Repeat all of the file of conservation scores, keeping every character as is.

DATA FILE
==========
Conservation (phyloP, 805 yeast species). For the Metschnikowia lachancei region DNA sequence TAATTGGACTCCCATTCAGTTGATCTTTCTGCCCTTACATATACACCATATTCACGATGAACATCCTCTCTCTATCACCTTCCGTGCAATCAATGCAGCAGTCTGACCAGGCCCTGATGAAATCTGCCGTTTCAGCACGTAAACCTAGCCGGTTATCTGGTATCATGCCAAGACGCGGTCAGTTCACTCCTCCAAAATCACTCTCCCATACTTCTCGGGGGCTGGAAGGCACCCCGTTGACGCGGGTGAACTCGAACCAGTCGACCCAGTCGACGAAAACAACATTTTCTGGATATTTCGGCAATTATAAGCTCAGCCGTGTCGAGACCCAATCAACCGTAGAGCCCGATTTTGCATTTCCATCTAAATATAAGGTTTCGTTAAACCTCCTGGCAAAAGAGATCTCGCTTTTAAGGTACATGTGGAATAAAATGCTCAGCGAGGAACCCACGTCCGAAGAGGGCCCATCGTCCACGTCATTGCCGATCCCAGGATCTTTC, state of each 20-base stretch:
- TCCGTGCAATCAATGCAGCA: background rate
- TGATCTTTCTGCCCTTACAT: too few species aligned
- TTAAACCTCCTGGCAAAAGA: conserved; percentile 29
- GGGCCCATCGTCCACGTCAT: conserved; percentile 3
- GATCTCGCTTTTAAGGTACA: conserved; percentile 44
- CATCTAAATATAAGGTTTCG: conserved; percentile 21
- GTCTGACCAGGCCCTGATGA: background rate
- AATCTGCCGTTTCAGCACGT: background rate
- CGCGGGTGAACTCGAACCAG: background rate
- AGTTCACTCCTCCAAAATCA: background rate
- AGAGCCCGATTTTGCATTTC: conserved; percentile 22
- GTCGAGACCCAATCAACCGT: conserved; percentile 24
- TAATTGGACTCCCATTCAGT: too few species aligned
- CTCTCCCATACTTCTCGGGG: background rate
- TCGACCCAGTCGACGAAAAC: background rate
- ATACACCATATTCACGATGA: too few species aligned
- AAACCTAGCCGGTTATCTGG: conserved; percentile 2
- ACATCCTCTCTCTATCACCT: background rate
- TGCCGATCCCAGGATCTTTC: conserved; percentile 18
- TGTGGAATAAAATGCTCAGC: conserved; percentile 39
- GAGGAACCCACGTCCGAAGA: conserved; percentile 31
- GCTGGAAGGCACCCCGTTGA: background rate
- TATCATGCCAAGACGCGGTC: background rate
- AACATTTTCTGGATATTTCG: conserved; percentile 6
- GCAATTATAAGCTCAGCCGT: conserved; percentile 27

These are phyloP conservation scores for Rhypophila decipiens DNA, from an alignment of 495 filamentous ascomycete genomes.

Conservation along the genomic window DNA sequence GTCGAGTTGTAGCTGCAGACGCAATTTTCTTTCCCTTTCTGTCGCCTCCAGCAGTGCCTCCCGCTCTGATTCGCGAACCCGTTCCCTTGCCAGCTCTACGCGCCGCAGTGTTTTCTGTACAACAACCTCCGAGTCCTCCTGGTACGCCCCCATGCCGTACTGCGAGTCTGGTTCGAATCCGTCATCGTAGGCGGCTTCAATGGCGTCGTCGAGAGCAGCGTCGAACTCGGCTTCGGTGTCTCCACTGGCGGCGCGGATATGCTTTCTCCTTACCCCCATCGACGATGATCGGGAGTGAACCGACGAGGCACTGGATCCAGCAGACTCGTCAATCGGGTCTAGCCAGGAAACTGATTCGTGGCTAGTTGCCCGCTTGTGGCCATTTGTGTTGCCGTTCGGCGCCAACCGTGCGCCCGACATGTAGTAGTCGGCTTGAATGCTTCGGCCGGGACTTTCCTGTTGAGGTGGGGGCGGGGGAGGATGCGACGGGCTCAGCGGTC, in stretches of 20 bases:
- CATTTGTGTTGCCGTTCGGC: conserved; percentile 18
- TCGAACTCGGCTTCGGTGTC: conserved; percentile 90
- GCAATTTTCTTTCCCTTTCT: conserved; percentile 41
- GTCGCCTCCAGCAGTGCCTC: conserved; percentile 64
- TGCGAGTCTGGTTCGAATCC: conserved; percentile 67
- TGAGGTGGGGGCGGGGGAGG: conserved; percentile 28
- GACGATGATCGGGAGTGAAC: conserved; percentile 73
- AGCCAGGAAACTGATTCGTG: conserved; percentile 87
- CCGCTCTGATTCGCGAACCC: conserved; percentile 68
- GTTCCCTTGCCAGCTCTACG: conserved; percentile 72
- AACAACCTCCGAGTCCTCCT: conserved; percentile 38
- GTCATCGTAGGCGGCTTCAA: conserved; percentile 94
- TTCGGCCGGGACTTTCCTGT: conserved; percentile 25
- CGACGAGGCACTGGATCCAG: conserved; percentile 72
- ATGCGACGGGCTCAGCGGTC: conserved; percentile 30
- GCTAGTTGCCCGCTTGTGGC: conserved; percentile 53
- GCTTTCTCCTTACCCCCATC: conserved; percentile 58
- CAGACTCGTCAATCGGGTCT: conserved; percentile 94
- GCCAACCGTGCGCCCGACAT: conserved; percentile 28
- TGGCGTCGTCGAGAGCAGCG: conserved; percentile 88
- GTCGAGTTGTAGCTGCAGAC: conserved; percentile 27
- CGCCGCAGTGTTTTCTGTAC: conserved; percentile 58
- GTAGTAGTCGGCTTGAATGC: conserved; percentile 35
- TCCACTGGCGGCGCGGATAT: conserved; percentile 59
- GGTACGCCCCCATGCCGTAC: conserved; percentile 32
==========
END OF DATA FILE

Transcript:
Conservation (phyloP, 805 yeast species). For the Metschnikowia lachancei region DNA sequence TAATTGGACTCCCATTCAGTTGATCTTTCTGCCCTTACATATACACCATATTCACGATGAACATCCTCTCTCTATCACCTTCCGTGCAATCAATGCAGCAGTCTGACCAGGCCCTGATGAAATCTGCCGTTTCAGCACGTAAACCTAGCCGGTTATCTGGTATCATGCCAAGACGCGGTCAGTTCACTCCTCCAAAATCACTCTCCCATACTTCTCGGGGGCTGGAAGGCACCCCGTTGACGCGGGTGAACTCGAACCAGTCGACCCAGTCGACGAAAACAACATTTTCTGGATATTTCGGCAATTATAAGCTCAGCCGTGTCGAGACCCAATCAACCGTAGAGCCCGATTTTGCATTTCCATCTAAATATAAGGTTTCGTTAAACCTCCTGGCAAAAGAGATCTCGCTTTTAAGGTACATGTGGAATAAAATGCTCAGCGAGGAACCCACGTCCGAAGAGGGCCCATCGTCCACGTCATTGCCGATCCCAGGATCTTTC, state of each 20-base stretch:
- TCCGTGCAATCAATGCAGCA: background rate
- TGATCTTTCTGCCCTTACAT: too few species aligned
- TTAAACCTCCTGGCAAAAGA: conserved; percentile 29
- GGGCCCATCGTCCACGTCAT: conserved; percentile 3
- GATCTCGCTTTTAAGGTACA: conserved; percentile 44
- CATCTAAATATAAGGTTTCG: conserved; percentile 21
- GTCTGACCAGGCCCTGATGA: background rate
- AATCTGCCGTTTCAGCACGT: background rate
- CGCGGGTGAACTCGAACCAG: background rate
- AGTTCACTCCTCCAAAATCA: background rate
- AGAGCCCGATTTTGCATTTC: conserved; percentile 22
- GTCGAGACCCAATCAACCGT: conserved; percentile 24
- TAATTGGACTCCCATTCAGT: too few species aligned
- CTCTCCCATACTTCTCGGGG: background rate
- TCGACCCAGTCGACGAAAAC: background rate
- ATACACCATATTCACGATGA: too few species aligned
- AAACCTAGCCGGTTATCTGG: conserved; percentile 2
- ACATCCTCTCTCTATCACCT: background rate
- TGCCGATCCCAGGATCTTTC: conserved; percentile 18
- TGTGGAATAAAATGCTCAGC: conserved; percentile 39
- GAGGAACCCACGTCCGAAGA: conserved; percentile 31
- GCTGGAAGGCACCCCGTTGA: background rate
- TATCATGCCAAGACGCGGTC: background rate
- AACATTTTCTGGATATTTCG: conserved; percentile 6
- GCAATTATAAGCTCAGCCGT: conserved; percentile 27

These are phyloP conservation scores for Rhypophila decipiens DNA, from an alignment of 495 filamentous ascomycete genomes.

Conservation along the genomic window DNA sequence GTCGAGTTGTAGCTGCAGACGCAATTTTCTTTCCCTTTCTGTCGCCTCCAGCAGTGCCTCCCGCTCTGATTCGCGAACCCGTTCCCTTGCCAGCTCTACGCGCCGCAGTGTTTTCTGTACAACAACCTCCGAGTCCTCCTGGTACGCCCCCATGCCGTACTGCGAGTCTGGTTCGAATCCGTCATCGTAGGCGGCTTCAATGGCGTCGTCGAGAGCAGCGTCGAACTCGGCTTCGGTGTCTCCACTGGCGGCGCGGATATGCTTTCTCCTTACCCCCATCGACGATGATCGGGAGTGAACCGACGAGGCACTGGATCCAGCAGACTCGTCAATCGGGTCTAGCCAGGAAACTGATTCGTGGCTAGTTGCCCGCTTGTGGCCATTTGTGTTGCCGTTCGGCGCCAACCGTGCGCCCGACATGTAGTAGTCGGCTTGAATGCTTCGGCCGGGACTTTCCTGTTGAGGTGGGGGCGGGGGAGGATGCGACGGGCTCAGCGGTC, in stretches of 20 bases:
- CATTTGTGTTGCCGTTCGGC: conserved; percentile 18
- TCGAACTCGGCTTCGGTGTC: conserved; percentile 90
- GCAATTTTCTTTCCCTTTCT: conserved; percentile 41
- GTCGCCTCCAGCAGTGCCTC: conserved; percentile 64
- TGCGAGTCTGGTTCGAATCC: conserved; percentile 67
- TGAGGTGGGGGCGGGGGAGG: conserved; percentile 28
- GACGATGATCGGGAGTGAAC: conserved; percentile 73
- AGCCAGGAAACTGATTCGTG: conserved; percentile 87
- CCGCTCTGATTCGCGAACCC: conserved; percentile 68
- GTTCCCTTGCCAGCTCTACG: conserved; percentile 72
- AACAACCTCCGAGTCCTCCT: conserved; percentile 38
- GTCATCGTAGGCGGCTTCAA: conserved; percentile 94
- TTCGGCCGGGACTTTCCTGT: conserved; percentile 25
- CGACGAGGCACTGGATCCAG: conserved; percentile 72
- ATGCGACGGGCTCAGCGGTC: conserved; percentile 30
- GCTAGTTGCCCGCTTGTGGC: conserved; percentile 53
- GCTTTCTCCTTACCCCCATC: conserved; percentile 58
- CAGACTCGTCAATCGGGTCT: conserved; percentile 94
- GCCAACCGTGCGCCCGACAT: conserved; percentile 28
- TGGCGTCGTCGAGAGCAGCG: conserved; percentile 88
- GTCGAGTTGTAGCTGCAGAC: conserved; percentile 27
- CGCCGCAGTGTTTTCTGTAC: conserved; percentile 58
- GTAGTAGTCGGCTTGAATGC: conserved; percentile 35
- TCCACTGGCGGCGCGGATAT: conserved; percentile 59
- GGTACGCCCCCATGCCGTAC: conserved; percentile 32